Disability Linked annuities could generate £300 million by 2025

by Oscar James on June 2, 2012

New research from The Strategic Society Centre says that up to £300 million of revenue could be generated in the long term care system by a growth in disability linked annuities.
The reports author, James Lloyd, argues that even to maintain what he describes as the current “failing” care system, the government would have to pump in £115 billion each year until 2025 which equates to spending an extra 10% of GDP on care services. The report argues that one option which could help meet the growing cost of LTC could be disability linked annuities, in conjunction with the implementation of the cap suggested in the Dilnot report. At present anyone with assets worth in excess of £23,500 is liable for the full cost of LTC without any entitlement to state support. This has left thousands of individual’s and their loved one’s having to use up life savings as well as selling property in order to meet the cost.

The report recommends that a person wanting to buy a disability linked annuity should have a pension pot of at least £70,000, with £20,000 being set aside for an annuity. Mr Lloyd estimated that around 8% of all annuity purchases could be disability annuities on the assumption that those who bought enhanced annuities did not opt for a DLA. However the report does acknowledge that take up of DLA’s would depend on people’s priorities in retirement and whether they were more worried about other factors such as inflation.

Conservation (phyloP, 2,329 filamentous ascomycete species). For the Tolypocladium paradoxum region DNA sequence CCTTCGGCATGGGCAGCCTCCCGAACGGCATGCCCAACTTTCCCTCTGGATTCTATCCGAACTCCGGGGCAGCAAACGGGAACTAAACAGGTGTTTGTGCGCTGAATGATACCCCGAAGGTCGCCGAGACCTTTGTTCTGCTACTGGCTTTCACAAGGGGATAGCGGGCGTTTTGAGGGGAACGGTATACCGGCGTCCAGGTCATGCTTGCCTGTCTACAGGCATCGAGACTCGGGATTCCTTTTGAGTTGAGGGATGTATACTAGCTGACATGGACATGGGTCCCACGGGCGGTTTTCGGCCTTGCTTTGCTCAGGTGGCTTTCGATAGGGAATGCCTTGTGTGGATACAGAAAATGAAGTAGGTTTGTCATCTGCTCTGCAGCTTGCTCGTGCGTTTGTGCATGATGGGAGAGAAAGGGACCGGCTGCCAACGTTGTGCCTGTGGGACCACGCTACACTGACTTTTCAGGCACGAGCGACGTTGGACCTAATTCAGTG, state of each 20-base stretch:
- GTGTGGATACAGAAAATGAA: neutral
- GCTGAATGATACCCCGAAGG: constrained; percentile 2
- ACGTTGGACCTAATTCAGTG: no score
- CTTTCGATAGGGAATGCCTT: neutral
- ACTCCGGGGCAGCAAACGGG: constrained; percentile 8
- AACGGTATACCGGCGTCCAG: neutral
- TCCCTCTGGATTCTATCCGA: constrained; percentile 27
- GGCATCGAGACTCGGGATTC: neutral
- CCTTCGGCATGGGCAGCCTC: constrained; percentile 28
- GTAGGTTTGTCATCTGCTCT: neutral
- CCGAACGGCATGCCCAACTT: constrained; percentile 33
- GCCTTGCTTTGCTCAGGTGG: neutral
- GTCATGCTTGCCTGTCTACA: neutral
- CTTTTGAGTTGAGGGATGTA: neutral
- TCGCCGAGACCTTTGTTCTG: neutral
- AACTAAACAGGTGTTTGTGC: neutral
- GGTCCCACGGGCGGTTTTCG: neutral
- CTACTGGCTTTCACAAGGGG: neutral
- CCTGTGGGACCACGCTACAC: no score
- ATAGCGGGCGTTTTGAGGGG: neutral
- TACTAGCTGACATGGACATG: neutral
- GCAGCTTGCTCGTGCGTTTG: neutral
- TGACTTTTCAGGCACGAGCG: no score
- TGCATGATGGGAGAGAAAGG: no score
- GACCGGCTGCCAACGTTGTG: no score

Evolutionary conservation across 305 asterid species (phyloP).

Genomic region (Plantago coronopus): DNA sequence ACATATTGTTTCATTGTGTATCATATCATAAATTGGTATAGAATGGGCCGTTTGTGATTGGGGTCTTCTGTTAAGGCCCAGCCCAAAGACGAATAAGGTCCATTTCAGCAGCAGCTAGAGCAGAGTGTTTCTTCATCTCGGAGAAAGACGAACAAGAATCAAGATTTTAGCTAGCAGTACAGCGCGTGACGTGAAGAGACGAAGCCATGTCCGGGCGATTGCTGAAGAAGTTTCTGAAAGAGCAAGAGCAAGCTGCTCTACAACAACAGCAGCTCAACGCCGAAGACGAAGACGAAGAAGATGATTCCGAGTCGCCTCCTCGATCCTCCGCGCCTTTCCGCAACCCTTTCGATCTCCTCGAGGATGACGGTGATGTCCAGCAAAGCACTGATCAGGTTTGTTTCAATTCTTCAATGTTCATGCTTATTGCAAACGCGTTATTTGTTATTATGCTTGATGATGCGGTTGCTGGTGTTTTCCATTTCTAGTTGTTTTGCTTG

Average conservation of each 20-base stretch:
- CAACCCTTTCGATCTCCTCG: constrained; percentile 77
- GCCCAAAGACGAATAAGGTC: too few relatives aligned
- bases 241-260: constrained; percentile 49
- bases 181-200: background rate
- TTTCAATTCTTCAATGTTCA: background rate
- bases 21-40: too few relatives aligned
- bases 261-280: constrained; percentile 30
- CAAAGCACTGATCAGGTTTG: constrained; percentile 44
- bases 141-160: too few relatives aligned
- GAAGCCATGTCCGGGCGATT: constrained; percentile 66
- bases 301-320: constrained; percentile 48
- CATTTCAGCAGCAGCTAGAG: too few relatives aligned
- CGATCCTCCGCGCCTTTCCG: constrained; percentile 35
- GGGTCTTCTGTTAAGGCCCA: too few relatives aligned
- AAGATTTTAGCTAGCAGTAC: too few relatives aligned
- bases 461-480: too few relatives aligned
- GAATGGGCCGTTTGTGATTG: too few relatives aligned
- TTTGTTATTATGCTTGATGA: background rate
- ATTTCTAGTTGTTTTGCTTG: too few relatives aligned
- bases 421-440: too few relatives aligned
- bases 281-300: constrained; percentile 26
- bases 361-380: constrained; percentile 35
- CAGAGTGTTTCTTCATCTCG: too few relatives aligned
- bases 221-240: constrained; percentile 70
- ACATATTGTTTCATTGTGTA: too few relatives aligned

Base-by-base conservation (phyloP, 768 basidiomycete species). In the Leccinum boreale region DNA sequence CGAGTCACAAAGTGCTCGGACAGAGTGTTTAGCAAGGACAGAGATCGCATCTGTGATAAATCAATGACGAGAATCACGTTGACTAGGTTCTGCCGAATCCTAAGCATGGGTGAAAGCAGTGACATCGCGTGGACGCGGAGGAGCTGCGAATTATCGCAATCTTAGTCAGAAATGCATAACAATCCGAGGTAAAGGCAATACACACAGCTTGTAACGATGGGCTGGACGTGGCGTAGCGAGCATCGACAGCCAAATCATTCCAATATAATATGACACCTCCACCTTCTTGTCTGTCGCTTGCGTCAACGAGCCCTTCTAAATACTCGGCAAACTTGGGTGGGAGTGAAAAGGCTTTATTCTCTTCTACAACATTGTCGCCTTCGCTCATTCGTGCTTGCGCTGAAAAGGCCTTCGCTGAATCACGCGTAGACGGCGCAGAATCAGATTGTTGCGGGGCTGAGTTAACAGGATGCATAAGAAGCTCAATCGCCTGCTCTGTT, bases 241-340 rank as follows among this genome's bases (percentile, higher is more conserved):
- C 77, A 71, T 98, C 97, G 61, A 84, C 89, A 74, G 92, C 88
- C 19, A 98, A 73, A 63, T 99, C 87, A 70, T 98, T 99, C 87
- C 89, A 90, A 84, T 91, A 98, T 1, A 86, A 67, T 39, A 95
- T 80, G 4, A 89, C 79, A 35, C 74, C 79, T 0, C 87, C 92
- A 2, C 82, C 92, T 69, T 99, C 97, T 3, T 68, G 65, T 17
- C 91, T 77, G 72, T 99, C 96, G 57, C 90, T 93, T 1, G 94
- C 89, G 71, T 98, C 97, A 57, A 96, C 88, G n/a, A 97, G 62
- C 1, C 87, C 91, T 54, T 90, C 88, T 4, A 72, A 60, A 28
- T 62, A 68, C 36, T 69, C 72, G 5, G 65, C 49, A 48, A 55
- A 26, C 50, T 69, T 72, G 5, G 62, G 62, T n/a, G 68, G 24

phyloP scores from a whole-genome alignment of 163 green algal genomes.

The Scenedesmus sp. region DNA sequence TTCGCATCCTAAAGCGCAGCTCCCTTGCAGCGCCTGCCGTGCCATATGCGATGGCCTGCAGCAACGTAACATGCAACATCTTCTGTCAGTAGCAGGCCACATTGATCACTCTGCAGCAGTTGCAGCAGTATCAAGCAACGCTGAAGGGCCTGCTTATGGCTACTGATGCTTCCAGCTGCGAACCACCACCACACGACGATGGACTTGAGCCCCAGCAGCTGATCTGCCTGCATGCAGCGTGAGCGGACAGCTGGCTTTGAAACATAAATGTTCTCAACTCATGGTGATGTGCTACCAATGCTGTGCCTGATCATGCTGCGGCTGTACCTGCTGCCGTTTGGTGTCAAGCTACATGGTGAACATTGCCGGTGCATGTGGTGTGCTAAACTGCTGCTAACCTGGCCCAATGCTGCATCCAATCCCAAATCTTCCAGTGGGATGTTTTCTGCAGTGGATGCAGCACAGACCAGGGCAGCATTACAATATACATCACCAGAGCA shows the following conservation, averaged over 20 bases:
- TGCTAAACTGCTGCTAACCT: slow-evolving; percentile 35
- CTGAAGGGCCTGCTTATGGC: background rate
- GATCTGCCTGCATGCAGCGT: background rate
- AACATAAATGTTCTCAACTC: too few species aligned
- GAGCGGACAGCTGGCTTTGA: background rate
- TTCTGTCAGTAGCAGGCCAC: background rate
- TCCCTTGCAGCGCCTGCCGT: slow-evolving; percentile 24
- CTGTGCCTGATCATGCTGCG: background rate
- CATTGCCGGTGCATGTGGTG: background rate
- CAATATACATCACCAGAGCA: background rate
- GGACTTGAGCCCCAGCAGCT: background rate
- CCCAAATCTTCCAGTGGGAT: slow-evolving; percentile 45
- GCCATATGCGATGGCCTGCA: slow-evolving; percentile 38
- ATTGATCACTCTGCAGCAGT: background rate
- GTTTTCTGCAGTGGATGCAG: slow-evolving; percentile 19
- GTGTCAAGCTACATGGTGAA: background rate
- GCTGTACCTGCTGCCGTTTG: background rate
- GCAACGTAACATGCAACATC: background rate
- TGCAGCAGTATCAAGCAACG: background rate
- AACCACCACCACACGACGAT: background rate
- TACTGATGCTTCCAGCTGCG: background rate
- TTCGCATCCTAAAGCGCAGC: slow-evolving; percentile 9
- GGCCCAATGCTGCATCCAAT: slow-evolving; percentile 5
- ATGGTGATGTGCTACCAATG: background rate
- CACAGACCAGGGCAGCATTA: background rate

Chris Horlick from annuity provider Partnership said he was skeptical about the need for DLA’s in the short term because of low annuity rates and smaller pension pots. He added that someone looking to buy a disability linked annuity would have to have accumulated a pension pot twice the UK average of £30,000. In this respect DLA’s can hardly been seen as a product for the masses if you need such a large fund in order to buy one. Mr Horlick underlined the urgency for greater funding in the care system arguing that there was a…”….huge cohort of people who need help today.” Charity Age UK earlier this year identified a short fall of £500m in spending from the government, saying that councils had only budgeted for £7.3 billion when they needed to spend £7.8 billion just to keep up with the ‘inadequate’ care standards of 2010. They say that since 2004 care funding has stagnated and then fallen but that the number of people aged over 85 has risen by 250,000. Mr Horlick notes the shortfall in care funding identified by Age UK could even be as high as £4 billion and thus the extra £300 million that could potentially be derived from DLA’s would be not be sufficient enough to bridge the gap.



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